Scouting. I’m a Scouter. I’ve been a Scouter since 2007. I’m enjoy Scouting.
I started Scouting as part of my Duke of Edinburgh’s Gold Award volunteering section with 1st Chelmsford Scout group on the recommendation of a friend.
My introduction was… chaotic – that is to say, I don’t recall any introduction! I was just thrown into the mix of a rowdy group of youngsters who played games all night; I don’t recall much ‘Scouting’ going on then. Needless to say, I wasn’t there for long; my university course was finishing and I was planning a trip aboard so I have very little memory of the group, the leaders and the young people. When uni was completed I spent the summer at Trefoil Ranch in Provo, Utah where I volunteered as a Camp Counsellor with the Girl Scouts of Utah.
I LOVED my time with the Girl Scouts. It taught me a lot of Scouting values and was a fantastic experience in a beautiful canyon. The weather was kind during my three months there. Every night I was sleeping in a fixed patrol tent in the woodland where you could hear the critters outside… I got to ride horses, teach outdoors skills, go white water rafting, archery, interact with Americans and even the opportunity to visit Yellowstone National Park (a dream of mind at the time!). If I could relive the experience again I would without hesitation! So many wonderful memories…
Upon returning I wanted to continue Scouting for my DofE so I contacted groups within Swindon to see if they needed a volunteer and was contacted back by Kelvin, the Group Scout Leader for 7th Swindon Scouts. I recall the Scout section (10 1/2 – 14 years old) met every Monday night at a local community centre at the time, where 12 Scouts and 3 leaders were crammed into a small room to run the programme (as the Beaver and Cub section were larger in numbers so used the hall); still, it was good fun. The Scouts seemed to enjoy themselves and numbers were growing.
Evening activities and camps with 7th were fun – we had a good bunch of kids. Whilst there I achieved my Queen Scout Award in 2009: “The Queen’s Scout Award is the highest youth award achievable in the Scouting movement in the Commonwealth realms, including the United Kingdom, Canada (Queen’s Venturer Award), Australia, and New Zealand, where Scouts operate under the patronage of Queen Elizabeth II.” Wiki.
I was presented with my certificate several times, met Wayne Bulpitt, Chief Commissioner of UK Scouting, attended a Queen Scout Reception in the Science Museum in London and shook hands with Bear Grylls at the Queen Scout Parade in Windsor Castle. After turning 25 and having to leave Network I continue to support the section by being the County Administrator.
Shortly after I begun dating Terry and, as 7th has grown considerably with more leaders in the Section, I moved across to 1st Stratton Scouts. It was a huge change to go from a community centre to a Scout hut (with storage and fields!).
The necker colour changed from blue and yellow to ‘gold’ and red, yet there were still a lot of camps and activities with the young people…
Some very old photos… I miss my fluffy Russian hat.
Me, Adam, Mike, Toni, Terry, Rosie, Ross, Jamie and Dave.
1st Stratton Scout leaders liked to run ‘back to basics’ camp – that is to say, they preferred ‘bushcraft’ style camps (build shelters, carve wood, cook over open fires, make own activities) to activity camps (pay for activities, food provided). I’m very supportive of this way of camping within Scouting, not only is it traditional in a sense, it’s fundamental to Scouting ethos of developing young people to becoming independent young adults. They learn to be self-reliant, organised and work within a team (a patrol) whereas I find activity camps rather boring as you move from activity to activity… plus you don’t get to take cool evening shot photos such as this parachute one…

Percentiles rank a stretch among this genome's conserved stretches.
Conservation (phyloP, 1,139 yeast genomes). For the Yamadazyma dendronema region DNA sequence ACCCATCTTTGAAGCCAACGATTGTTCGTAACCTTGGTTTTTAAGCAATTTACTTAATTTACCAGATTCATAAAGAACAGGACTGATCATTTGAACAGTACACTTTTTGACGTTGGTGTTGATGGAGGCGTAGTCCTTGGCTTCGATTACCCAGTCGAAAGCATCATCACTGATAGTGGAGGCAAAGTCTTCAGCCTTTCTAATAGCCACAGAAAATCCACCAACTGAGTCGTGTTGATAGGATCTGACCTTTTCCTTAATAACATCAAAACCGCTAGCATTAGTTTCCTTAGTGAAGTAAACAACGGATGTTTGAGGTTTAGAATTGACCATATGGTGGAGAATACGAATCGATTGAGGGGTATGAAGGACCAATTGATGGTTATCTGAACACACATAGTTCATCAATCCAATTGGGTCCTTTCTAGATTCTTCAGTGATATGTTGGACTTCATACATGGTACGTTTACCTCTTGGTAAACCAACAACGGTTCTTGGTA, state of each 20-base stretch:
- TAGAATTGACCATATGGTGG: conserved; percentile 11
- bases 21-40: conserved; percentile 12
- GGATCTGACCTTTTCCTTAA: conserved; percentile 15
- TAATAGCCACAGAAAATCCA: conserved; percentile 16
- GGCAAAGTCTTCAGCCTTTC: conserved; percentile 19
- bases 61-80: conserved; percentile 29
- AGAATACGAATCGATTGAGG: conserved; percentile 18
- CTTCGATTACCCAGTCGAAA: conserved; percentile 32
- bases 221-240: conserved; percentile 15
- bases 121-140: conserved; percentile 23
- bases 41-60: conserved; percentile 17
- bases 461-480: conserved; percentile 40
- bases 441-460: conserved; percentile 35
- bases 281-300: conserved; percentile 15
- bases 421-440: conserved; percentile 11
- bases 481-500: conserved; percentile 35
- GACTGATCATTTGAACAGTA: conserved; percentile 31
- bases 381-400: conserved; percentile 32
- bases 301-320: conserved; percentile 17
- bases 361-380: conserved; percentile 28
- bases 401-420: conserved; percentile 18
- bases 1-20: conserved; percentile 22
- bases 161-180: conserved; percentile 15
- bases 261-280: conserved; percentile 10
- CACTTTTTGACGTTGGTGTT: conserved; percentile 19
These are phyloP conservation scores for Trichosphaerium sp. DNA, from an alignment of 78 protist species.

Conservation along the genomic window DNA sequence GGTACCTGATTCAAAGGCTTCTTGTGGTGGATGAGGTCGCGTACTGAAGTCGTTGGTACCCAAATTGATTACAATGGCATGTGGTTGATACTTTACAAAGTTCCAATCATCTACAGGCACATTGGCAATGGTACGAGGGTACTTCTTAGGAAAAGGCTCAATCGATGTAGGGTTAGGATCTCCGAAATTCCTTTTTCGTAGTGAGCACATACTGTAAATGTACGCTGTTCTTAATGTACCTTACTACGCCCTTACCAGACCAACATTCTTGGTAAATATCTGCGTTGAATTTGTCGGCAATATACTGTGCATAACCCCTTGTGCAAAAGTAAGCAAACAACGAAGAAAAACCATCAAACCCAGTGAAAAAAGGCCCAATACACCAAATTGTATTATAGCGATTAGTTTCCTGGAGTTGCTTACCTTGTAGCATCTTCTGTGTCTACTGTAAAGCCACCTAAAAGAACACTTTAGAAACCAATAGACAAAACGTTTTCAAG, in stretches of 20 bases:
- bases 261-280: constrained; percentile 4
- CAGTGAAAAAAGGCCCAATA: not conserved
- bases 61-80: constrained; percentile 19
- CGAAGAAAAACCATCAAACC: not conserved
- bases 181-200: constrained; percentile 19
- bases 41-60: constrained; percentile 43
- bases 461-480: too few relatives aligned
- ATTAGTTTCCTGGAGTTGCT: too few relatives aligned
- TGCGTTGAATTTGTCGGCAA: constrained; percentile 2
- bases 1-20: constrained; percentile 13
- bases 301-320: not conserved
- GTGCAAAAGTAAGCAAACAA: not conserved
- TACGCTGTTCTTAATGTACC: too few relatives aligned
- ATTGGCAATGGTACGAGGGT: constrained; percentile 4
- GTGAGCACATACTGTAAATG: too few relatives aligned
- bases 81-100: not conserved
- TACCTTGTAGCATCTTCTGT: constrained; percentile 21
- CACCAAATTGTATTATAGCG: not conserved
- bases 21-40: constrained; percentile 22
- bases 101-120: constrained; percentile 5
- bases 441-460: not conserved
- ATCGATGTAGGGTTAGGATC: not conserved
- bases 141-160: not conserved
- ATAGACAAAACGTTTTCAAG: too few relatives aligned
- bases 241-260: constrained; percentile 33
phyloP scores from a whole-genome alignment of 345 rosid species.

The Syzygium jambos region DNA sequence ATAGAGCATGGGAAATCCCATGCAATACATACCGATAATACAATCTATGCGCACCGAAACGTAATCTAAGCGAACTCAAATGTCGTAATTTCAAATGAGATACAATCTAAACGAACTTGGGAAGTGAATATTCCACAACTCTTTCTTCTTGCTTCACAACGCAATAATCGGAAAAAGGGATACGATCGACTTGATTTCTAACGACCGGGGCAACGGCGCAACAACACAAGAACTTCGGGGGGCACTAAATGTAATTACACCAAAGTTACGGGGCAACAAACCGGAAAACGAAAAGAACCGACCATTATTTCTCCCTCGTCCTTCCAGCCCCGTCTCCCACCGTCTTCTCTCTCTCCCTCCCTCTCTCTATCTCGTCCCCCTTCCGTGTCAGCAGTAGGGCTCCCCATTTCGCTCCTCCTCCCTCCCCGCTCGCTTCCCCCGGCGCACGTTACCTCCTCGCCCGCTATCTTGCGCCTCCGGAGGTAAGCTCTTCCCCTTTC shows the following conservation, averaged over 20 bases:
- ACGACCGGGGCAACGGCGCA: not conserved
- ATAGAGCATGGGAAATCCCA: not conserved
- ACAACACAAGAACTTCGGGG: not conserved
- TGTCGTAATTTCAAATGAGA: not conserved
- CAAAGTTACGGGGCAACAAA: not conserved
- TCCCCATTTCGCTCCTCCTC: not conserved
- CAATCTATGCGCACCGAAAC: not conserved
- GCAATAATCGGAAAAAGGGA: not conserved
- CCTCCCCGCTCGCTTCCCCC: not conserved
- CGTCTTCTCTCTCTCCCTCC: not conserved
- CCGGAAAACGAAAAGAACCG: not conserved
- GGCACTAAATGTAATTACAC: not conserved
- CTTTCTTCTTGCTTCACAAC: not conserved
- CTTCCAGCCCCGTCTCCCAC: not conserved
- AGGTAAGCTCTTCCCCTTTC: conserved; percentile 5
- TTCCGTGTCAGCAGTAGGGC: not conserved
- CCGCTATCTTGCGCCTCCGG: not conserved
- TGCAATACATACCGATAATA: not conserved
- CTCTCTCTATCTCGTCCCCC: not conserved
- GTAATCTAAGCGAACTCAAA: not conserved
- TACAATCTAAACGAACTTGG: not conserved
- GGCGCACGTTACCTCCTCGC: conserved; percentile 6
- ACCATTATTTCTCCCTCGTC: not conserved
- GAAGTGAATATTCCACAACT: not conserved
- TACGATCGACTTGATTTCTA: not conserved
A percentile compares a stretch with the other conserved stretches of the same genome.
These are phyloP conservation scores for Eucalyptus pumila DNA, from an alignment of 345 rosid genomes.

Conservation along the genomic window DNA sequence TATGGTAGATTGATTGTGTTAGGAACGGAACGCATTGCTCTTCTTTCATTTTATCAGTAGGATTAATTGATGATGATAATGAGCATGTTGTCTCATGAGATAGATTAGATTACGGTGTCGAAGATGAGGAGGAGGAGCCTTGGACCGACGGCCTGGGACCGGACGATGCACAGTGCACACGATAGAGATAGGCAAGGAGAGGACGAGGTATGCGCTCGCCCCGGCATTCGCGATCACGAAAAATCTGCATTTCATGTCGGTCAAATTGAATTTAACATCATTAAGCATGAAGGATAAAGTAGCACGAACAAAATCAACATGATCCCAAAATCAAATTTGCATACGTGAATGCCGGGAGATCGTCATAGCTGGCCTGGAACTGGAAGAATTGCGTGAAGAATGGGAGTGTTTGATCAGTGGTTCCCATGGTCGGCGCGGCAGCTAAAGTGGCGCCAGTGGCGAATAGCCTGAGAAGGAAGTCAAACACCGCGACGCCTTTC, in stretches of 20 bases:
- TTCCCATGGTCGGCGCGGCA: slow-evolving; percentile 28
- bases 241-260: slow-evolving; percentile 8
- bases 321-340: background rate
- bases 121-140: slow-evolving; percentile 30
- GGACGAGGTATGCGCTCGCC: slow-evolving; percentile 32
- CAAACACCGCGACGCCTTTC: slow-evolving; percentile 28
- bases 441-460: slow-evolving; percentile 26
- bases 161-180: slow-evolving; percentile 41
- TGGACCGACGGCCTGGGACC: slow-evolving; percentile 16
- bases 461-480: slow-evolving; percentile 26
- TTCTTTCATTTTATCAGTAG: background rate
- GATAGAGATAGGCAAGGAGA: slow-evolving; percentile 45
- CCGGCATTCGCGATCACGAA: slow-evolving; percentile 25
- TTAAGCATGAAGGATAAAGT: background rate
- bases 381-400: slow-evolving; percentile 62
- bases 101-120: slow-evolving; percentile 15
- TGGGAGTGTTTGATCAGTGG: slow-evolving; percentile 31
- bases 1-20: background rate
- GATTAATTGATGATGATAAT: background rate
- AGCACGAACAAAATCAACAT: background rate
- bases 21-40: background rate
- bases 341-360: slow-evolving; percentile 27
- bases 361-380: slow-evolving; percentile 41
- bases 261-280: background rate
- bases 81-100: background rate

At Stratton, Terry and I ran a district expedition competition called the Spartan Hike for the Scout section which I have very fond memories of. At the time, there was an Expedition Challenge Badge for the Scout section but it wasn’t a requirement for the Scouts to gain the top award for their section, the Chief Scout Gold Award, so we ran this so encourage Scouts to partake in this fun endeavour…
L to R: Tom, Stuart, Terry, Sam, Matthew, me and Sam.
I was with Stratton for about 3/4 years I think? I gained my 5-year service badge whilst there…
At the same time, I also helped Terry with Phoenix Archer Explorer Scout Unit (still do occasionally), which meet on Tuesday nights in Highworth. Explorers are 14 – 18 years old and run a lot more “lax” programme that Scouts, that is to say, no patrols and more relaxed ceremonies. Being a lot older and more independent the camping certainly is easier and conversation a lot more… interesting!
I even got myself into Scouting magazine one year. As I recall they wanted to hear from Scouters who had met their partner whilst volunteering.
So far, I’ve been on a couple of international trips with Scouting – Serbia (2011, 2014, 2018), Iceland (2017), Switzerland (2015) Hungary (2013) and Ireland (2016) – mainly with Explorers and Network.
Our Explorer Belt to Hungary was the first Belt we ran. We helped seven Explorer Scouts plan for their 10 days exploration and things went well (just one group ‘fall out’!) – I was joyed to hear that the experience gave the young people (and their parents) confidence enough to plan their own independent travel afterwards – maybe us dropping them off at the bus station in Hungary and letting them sort themselves out helped? (tee hee).
Next was a joint DofE Gold Expedition and Explorer Belt with Ireland – sixteen Explorers/Network members took part in the Belt and eighteen in the DofE expedition. That was a big event for us. We stayed at Larch Hill, the national campsite of Irish Scouting, whilst they travelled around. I am envious of their experiences as the presentations showed they all had a great time.